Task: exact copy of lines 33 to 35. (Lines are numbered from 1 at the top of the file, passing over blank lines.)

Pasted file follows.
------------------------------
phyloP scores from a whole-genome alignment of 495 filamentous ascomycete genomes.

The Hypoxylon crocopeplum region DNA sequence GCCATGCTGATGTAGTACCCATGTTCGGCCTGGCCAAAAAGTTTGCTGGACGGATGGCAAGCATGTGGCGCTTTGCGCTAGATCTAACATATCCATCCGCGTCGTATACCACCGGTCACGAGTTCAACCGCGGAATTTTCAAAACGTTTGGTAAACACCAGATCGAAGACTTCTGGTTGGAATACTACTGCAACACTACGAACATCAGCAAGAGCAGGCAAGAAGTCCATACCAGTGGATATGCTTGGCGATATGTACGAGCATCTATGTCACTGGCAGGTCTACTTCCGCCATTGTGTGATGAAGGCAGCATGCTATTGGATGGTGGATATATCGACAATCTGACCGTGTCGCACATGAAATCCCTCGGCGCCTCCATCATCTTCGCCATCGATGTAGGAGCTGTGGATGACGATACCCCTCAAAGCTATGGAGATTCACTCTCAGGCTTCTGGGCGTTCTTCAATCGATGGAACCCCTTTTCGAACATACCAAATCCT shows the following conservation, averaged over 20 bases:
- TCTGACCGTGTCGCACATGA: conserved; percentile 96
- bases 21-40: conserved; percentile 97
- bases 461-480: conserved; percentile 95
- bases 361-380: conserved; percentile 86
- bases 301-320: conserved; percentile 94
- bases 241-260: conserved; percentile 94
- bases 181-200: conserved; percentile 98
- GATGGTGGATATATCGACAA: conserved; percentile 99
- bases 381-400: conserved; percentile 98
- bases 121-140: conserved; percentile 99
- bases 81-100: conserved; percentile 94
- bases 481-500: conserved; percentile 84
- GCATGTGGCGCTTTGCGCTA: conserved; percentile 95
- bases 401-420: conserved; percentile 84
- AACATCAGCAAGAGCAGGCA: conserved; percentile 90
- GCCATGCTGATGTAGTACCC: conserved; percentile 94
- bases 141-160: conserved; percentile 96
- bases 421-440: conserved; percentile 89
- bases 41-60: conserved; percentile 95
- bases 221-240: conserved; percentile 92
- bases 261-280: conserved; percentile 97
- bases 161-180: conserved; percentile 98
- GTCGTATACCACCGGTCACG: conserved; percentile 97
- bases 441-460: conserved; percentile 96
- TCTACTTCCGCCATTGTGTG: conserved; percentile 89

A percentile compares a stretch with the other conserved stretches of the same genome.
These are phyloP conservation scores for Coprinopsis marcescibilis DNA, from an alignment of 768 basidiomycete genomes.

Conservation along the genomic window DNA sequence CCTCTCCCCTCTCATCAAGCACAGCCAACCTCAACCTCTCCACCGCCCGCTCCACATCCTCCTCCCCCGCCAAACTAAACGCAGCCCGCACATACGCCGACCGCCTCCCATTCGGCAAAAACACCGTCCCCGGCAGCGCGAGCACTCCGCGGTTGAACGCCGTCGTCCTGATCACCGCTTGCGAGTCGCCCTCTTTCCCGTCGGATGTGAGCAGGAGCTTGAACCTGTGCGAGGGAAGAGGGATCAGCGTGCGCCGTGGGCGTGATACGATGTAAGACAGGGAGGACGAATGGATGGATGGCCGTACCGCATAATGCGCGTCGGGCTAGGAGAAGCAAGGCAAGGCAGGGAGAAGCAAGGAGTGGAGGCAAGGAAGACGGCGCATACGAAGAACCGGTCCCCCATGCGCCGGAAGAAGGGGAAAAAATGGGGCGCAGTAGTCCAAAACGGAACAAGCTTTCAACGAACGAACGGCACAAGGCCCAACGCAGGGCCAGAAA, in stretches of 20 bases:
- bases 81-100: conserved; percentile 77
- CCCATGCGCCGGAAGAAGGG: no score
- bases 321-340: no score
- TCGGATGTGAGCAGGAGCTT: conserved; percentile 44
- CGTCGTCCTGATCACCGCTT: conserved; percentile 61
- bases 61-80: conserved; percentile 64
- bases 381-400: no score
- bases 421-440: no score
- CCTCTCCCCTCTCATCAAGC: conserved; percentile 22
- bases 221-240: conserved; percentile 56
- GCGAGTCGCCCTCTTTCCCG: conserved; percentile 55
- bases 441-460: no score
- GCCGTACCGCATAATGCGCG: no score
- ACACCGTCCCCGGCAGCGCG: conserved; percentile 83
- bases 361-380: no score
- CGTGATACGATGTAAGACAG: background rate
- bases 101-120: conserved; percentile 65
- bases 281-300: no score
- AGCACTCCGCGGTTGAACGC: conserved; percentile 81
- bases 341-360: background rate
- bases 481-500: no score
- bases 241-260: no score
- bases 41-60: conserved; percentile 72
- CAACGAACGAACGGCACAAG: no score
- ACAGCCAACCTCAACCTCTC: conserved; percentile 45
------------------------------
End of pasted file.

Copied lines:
- bases 321-340: no score
- TCGGATGTGAGCAGGAGCTT: conserved; percentile 44
- CGTCGTCCTGATCACCGCTT: conserved; percentile 61